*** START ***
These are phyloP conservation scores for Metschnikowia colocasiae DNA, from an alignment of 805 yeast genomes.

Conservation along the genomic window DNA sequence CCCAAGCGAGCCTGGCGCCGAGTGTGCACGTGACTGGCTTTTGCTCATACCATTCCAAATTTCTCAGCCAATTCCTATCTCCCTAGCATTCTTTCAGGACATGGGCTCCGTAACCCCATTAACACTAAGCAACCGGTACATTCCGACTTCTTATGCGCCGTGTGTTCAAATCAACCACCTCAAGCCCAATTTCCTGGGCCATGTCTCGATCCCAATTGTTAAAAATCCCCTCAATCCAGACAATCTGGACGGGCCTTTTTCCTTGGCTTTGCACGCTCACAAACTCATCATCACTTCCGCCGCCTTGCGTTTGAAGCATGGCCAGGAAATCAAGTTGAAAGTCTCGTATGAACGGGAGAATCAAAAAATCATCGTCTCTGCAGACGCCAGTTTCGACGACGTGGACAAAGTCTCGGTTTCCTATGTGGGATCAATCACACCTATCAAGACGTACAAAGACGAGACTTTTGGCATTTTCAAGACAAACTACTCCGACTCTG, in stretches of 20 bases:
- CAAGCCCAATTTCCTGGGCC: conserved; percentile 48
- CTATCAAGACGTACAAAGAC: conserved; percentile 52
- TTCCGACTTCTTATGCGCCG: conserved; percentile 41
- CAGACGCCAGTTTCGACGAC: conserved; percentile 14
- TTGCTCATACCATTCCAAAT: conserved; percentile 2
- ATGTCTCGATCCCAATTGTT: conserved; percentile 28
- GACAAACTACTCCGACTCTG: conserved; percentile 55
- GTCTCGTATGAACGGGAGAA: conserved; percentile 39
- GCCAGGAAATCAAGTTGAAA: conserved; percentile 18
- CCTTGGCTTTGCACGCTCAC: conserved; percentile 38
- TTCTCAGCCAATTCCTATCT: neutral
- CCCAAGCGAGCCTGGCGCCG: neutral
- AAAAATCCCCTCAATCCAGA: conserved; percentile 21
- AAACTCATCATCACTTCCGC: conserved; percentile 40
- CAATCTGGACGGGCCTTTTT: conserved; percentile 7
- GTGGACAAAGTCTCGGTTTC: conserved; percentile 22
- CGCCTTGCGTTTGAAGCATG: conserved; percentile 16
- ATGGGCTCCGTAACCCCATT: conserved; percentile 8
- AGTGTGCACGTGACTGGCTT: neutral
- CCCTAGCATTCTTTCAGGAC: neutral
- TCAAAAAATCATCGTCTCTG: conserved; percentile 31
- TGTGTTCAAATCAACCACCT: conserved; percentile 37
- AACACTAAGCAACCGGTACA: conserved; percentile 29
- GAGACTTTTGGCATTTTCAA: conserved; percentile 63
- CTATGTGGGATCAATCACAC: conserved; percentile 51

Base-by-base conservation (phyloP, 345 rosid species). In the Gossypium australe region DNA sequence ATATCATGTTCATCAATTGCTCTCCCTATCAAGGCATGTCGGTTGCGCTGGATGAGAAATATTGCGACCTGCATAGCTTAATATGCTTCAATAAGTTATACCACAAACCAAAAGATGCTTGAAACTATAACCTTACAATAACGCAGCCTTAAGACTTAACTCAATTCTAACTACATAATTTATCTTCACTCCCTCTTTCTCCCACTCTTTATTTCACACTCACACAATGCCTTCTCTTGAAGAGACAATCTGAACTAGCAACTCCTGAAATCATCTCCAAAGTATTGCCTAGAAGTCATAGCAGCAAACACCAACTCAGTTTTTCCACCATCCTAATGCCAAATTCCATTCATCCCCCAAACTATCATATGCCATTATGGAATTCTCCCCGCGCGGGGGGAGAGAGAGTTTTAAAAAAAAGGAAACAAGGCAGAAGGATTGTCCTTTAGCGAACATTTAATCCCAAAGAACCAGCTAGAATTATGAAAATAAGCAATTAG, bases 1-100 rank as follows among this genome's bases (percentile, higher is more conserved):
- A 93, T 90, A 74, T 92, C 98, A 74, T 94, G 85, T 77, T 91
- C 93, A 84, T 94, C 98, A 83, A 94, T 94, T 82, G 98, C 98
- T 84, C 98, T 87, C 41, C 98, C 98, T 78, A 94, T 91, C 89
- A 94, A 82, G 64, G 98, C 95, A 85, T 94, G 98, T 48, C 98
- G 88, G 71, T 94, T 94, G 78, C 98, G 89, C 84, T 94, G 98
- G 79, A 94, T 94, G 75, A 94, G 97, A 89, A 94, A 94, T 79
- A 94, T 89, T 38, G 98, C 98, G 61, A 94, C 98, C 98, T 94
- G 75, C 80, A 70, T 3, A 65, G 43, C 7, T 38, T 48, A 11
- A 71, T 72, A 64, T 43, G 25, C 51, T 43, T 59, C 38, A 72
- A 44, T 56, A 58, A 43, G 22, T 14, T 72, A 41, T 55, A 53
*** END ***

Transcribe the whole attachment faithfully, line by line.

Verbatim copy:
These are phyloP conservation scores for Metschnikowia colocasiae DNA, from an alignment of 805 yeast genomes.

Conservation along the genomic window DNA sequence CCCAAGCGAGCCTGGCGCCGAGTGTGCACGTGACTGGCTTTTGCTCATACCATTCCAAATTTCTCAGCCAATTCCTATCTCCCTAGCATTCTTTCAGGACATGGGCTCCGTAACCCCATTAACACTAAGCAACCGGTACATTCCGACTTCTTATGCGCCGTGTGTTCAAATCAACCACCTCAAGCCCAATTTCCTGGGCCATGTCTCGATCCCAATTGTTAAAAATCCCCTCAATCCAGACAATCTGGACGGGCCTTTTTCCTTGGCTTTGCACGCTCACAAACTCATCATCACTTCCGCCGCCTTGCGTTTGAAGCATGGCCAGGAAATCAAGTTGAAAGTCTCGTATGAACGGGAGAATCAAAAAATCATCGTCTCTGCAGACGCCAGTTTCGACGACGTGGACAAAGTCTCGGTTTCCTATGTGGGATCAATCACACCTATCAAGACGTACAAAGACGAGACTTTTGGCATTTTCAAGACAAACTACTCCGACTCTG, in stretches of 20 bases:
- CAAGCCCAATTTCCTGGGCC: conserved; percentile 48
- CTATCAAGACGTACAAAGAC: conserved; percentile 52
- TTCCGACTTCTTATGCGCCG: conserved; percentile 41
- CAGACGCCAGTTTCGACGAC: conserved; percentile 14
- TTGCTCATACCATTCCAAAT: conserved; percentile 2
- ATGTCTCGATCCCAATTGTT: conserved; percentile 28
- GACAAACTACTCCGACTCTG: conserved; percentile 55
- GTCTCGTATGAACGGGAGAA: conserved; percentile 39
- GCCAGGAAATCAAGTTGAAA: conserved; percentile 18
- CCTTGGCTTTGCACGCTCAC: conserved; percentile 38
- TTCTCAGCCAATTCCTATCT: neutral
- CCCAAGCGAGCCTGGCGCCG: neutral
- AAAAATCCCCTCAATCCAGA: conserved; percentile 21
- AAACTCATCATCACTTCCGC: conserved; percentile 40
- CAATCTGGACGGGCCTTTTT: conserved; percentile 7
- GTGGACAAAGTCTCGGTTTC: conserved; percentile 22
- CGCCTTGCGTTTGAAGCATG: conserved; percentile 16
- ATGGGCTCCGTAACCCCATT: conserved; percentile 8
- AGTGTGCACGTGACTGGCTT: neutral
- CCCTAGCATTCTTTCAGGAC: neutral
- TCAAAAAATCATCGTCTCTG: conserved; percentile 31
- TGTGTTCAAATCAACCACCT: conserved; percentile 37
- AACACTAAGCAACCGGTACA: conserved; percentile 29
- GAGACTTTTGGCATTTTCAA: conserved; percentile 63
- CTATGTGGGATCAATCACAC: conserved; percentile 51

Base-by-base conservation (phyloP, 345 rosid species). In the Gossypium australe region DNA sequence ATATCATGTTCATCAATTGCTCTCCCTATCAAGGCATGTCGGTTGCGCTGGATGAGAAATATTGCGACCTGCATAGCTTAATATGCTTCAATAAGTTATACCACAAACCAAAAGATGCTTGAAACTATAACCTTACAATAACGCAGCCTTAAGACTTAACTCAATTCTAACTACATAATTTATCTTCACTCCCTCTTTCTCCCACTCTTTATTTCACACTCACACAATGCCTTCTCTTGAAGAGACAATCTGAACTAGCAACTCCTGAAATCATCTCCAAAGTATTGCCTAGAAGTCATAGCAGCAAACACCAACTCAGTTTTTCCACCATCCTAATGCCAAATTCCATTCATCCCCCAAACTATCATATGCCATTATGGAATTCTCCCCGCGCGGGGGGAGAGAGAGTTTTAAAAAAAAGGAAACAAGGCAGAAGGATTGTCCTTTAGCGAACATTTAATCCCAAAGAACCAGCTAGAATTATGAAAATAAGCAATTAG, bases 1-100 rank as follows among this genome's bases (percentile, higher is more conserved):
- A 93, T 90, A 74, T 92, C 98, A 74, T 94, G 85, T 77, T 91
- C 93, A 84, T 94, C 98, A 83, A 94, T 94, T 82, G 98, C 98
- T 84, C 98, T 87, C 41, C 98, C 98, T 78, A 94, T 91, C 89
- A 94, A 82, G 64, G 98, C 95, A 85, T 94, G 98, T 48, C 98
- G 88, G 71, T 94, T 94, G 78, C 98, G 89, C 84, T 94, G 98
- G 79, A 94, T 94, G 75, A 94, G 97, A 89, A 94, A 94, T 79
- A 94, T 89, T 38, G 98, C 98, G 61, A 94, C 98, C 98, T 94
- G 75, C 80, A 70, T 3, A 65, G 43, C 7, T 38, T 48, A 11
- A 71, T 72, A 64, T 43, G 25, C 51, T 43, T 59, C 38, A 72
- A 44, T 56, A 58, A 43, G 22, T 14, T 72, A 41, T 55, A 53